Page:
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Organic Food

What makes food Organic?

For most people, “organic” means food produced without the use of pesticides or fertilizers and this reason alone is why many consumers buy organic – better for me, better for the planet. This is true but there is more to it than this.

Shipton Mill Vegetable GardenFor a product or farm to be certified as an organic producer, the production process must meet a very strict set of legally defined standards. The continued application of these standards is closely monitored. Within the UK the largest and most widely known of the certification bodies is the Soil Association

Organic farming imposes very tight controls on the use of any artificial chemical fertilizers or pesticides, and GM crops are forbidden. It also strictly controls the use of antibiotics in treating illness. In addition, organic farming encourages crop rotation. This rotation is vital in helping to promote healthy soil, and actively encourages natural methods of pest control.

This in turn can help to promote greater biodiversity and soil fertility. Most certification bodies also demand greater living space and better conditions for livestock, which makes for happier animals. Moooooo!

Is Organic “Better” than Conventional?

The definition of “better” is an area hotly debated and argued about by “conventional” producers and supporters of organic. The Food Standards Agency (FSA) believes that there is not enough evidence to support any claim that food produced organically is better for you nutritionally than food produced using conventional methods.

However, recent research has indicated that many organically grown products and crops that are not as intensively farmed are richer in many micro-nutrients. Whilst such findings continue to be the subject of review and debate, it is encouraging to see such positive and increasingly scientifically supported data that reinforce the benefits of organic methods.

In addition, the work of the Rodale institute in projects looking at the effects of organic farming in countries where pesticides and fertilizers are too expensive is also very encouraging, if only for the potential positive impacts on world food supplies.

Organic and the Environment

Environmentally, the case is just as strong. Aside from the implied (but not necessarily well understood) impact of fertilizers and pesticides on the human food chain, in conventional farming there are in the region of 350 “allowed” pesticides. There are relatively strict laws governing the levels of pesticides present in food, but there are growing concerns about the long-term effects of such residues and the “cocktail” effect. This is where each individual residue may be below the permitted level but add all the residues together and the combined effect is unknown, and may be far worse than each individual element.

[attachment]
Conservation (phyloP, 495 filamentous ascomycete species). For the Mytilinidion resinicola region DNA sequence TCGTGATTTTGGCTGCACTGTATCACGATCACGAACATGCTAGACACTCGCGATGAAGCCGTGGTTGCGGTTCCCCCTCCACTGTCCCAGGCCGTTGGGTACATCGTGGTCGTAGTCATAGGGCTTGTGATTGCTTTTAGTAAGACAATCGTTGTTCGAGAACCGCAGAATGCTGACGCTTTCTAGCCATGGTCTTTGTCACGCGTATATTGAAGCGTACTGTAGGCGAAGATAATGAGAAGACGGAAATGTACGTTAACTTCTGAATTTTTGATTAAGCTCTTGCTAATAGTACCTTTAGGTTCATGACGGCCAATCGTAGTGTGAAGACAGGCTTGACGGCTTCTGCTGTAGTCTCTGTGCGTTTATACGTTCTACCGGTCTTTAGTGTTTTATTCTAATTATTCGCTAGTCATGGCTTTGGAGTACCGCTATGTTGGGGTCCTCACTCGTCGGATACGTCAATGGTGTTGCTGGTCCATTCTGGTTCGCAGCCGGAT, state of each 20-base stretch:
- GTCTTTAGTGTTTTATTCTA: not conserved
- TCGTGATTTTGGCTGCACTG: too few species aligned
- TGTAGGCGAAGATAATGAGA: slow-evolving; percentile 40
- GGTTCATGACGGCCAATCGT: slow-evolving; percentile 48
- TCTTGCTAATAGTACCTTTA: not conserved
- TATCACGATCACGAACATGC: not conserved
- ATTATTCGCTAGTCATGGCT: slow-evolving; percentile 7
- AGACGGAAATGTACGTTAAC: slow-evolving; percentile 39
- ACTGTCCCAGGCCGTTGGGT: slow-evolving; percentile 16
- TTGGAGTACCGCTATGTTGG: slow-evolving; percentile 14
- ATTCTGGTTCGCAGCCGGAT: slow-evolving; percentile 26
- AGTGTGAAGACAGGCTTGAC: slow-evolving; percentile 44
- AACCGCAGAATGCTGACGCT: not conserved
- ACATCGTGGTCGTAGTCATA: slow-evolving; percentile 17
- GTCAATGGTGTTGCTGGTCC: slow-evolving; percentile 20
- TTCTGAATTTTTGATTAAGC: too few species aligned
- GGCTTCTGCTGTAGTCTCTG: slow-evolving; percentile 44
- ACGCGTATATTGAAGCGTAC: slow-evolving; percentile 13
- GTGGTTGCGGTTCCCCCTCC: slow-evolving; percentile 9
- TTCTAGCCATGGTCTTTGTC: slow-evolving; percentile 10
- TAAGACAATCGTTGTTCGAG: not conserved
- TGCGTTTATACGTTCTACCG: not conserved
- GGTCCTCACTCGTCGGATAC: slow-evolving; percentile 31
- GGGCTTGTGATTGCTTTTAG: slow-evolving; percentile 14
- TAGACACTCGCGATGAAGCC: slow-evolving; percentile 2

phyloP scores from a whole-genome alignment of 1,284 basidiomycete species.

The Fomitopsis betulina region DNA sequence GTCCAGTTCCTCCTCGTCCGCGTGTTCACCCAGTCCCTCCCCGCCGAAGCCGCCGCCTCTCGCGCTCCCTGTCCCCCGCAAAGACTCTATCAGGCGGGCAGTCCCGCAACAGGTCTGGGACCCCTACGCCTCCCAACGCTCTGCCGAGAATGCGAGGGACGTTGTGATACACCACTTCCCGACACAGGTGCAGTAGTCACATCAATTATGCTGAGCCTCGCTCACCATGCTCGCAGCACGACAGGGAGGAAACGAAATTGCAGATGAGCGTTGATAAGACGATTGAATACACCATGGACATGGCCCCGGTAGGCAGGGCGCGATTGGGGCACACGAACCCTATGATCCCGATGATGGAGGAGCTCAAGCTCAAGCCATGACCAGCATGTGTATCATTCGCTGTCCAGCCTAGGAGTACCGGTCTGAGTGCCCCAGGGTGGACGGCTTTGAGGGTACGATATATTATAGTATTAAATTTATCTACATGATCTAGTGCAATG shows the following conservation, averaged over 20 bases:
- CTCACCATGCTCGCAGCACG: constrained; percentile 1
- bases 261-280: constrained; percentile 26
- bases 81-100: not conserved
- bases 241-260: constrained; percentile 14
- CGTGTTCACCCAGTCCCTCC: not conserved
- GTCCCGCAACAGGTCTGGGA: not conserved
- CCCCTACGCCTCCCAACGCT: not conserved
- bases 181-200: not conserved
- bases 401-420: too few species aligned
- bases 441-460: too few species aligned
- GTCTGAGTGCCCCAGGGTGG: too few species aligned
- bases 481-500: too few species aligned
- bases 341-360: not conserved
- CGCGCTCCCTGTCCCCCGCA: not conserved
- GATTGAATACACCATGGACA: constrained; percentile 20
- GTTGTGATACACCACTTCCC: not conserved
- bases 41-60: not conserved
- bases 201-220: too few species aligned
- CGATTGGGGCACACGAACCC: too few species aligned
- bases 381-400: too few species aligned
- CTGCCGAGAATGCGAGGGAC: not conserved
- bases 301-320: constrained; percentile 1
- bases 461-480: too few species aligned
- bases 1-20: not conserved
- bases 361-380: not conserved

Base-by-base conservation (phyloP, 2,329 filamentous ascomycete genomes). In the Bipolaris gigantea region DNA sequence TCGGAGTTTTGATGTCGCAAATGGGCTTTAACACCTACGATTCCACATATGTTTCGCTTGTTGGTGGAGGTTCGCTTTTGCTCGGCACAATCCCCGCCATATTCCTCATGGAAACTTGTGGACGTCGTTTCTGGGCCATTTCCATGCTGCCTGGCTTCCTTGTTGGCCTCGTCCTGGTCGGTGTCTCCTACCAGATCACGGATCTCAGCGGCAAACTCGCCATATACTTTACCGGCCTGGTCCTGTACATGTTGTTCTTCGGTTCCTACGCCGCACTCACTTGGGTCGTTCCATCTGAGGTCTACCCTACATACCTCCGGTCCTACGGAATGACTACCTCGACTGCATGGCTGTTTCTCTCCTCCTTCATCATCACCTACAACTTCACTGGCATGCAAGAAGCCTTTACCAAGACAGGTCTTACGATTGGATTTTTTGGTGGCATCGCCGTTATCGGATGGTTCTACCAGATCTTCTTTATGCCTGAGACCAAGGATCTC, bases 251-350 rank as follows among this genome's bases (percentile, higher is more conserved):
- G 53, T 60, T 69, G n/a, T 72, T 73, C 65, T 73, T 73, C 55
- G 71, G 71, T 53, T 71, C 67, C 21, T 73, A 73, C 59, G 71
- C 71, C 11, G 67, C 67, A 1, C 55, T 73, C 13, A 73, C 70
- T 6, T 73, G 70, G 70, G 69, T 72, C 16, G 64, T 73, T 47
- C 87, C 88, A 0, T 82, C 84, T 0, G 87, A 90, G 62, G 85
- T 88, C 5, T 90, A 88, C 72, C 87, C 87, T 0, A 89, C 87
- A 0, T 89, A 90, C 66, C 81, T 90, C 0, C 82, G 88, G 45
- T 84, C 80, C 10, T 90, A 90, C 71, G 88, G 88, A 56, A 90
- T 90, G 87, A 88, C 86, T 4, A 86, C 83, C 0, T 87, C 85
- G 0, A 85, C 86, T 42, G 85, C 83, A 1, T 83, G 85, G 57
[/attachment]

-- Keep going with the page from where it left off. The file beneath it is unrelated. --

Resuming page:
Recent research illustrates that organic farming models use less energy than their conventional counterparts. This is largely due to the high levels of energy used in the production of fertilizers, which are not permitted in organic methods.

What’s the cost?

The cost of organic is also hotly debated, and the question of whether organic can feed the world. Value cannot be considered in purely commercial terms – there is huge value to society as a whole to have a healthy agricultural community.

A matter of taste?

Shipton MilThe jury is out on whether organic food tastes better. We would argue that it is actually a matter of personal engagement with our farmers and loving their work.

Organic certification does give a guarantee that food has been responsibly produced with consideration for the environment, the highest animal welfare standards and careful crop management. Buying locally produced food with a minimum of packaging, through a box scheme or farmers' market should give you the reassurance that you are supporting more sustainable agriculture and a future for generations to come.

Biodynamics

Biodynamics is a spiritual-ethical-ecological approach to agriculture, food production and nutrition. Biodynamics was first developed in the early 1920s based on the spiritual insights and practical suggestions of the Austrian writer, educator and social activist Dr. Rudolf Steiner (1861-1925), whose philosophy is called “anthroposophy.”

Biodynamic farming is one of the most ethical and sustainable forms of agriculture in existence. It excludes the use of artificial fertilizers and pesticides and relies on the natural interdependence between all the different components of the farm to create a self-sustaining, balanced and harmonious environment.

Biodynamic farming and gardening nurtures the vitality of the soil through a practical application of a holistic and spiritual understanding of nature. It produces nourishing and vital food, regenerates land, upholds human integrity, builds sustainable food systems and communities and maintains the health of the earth.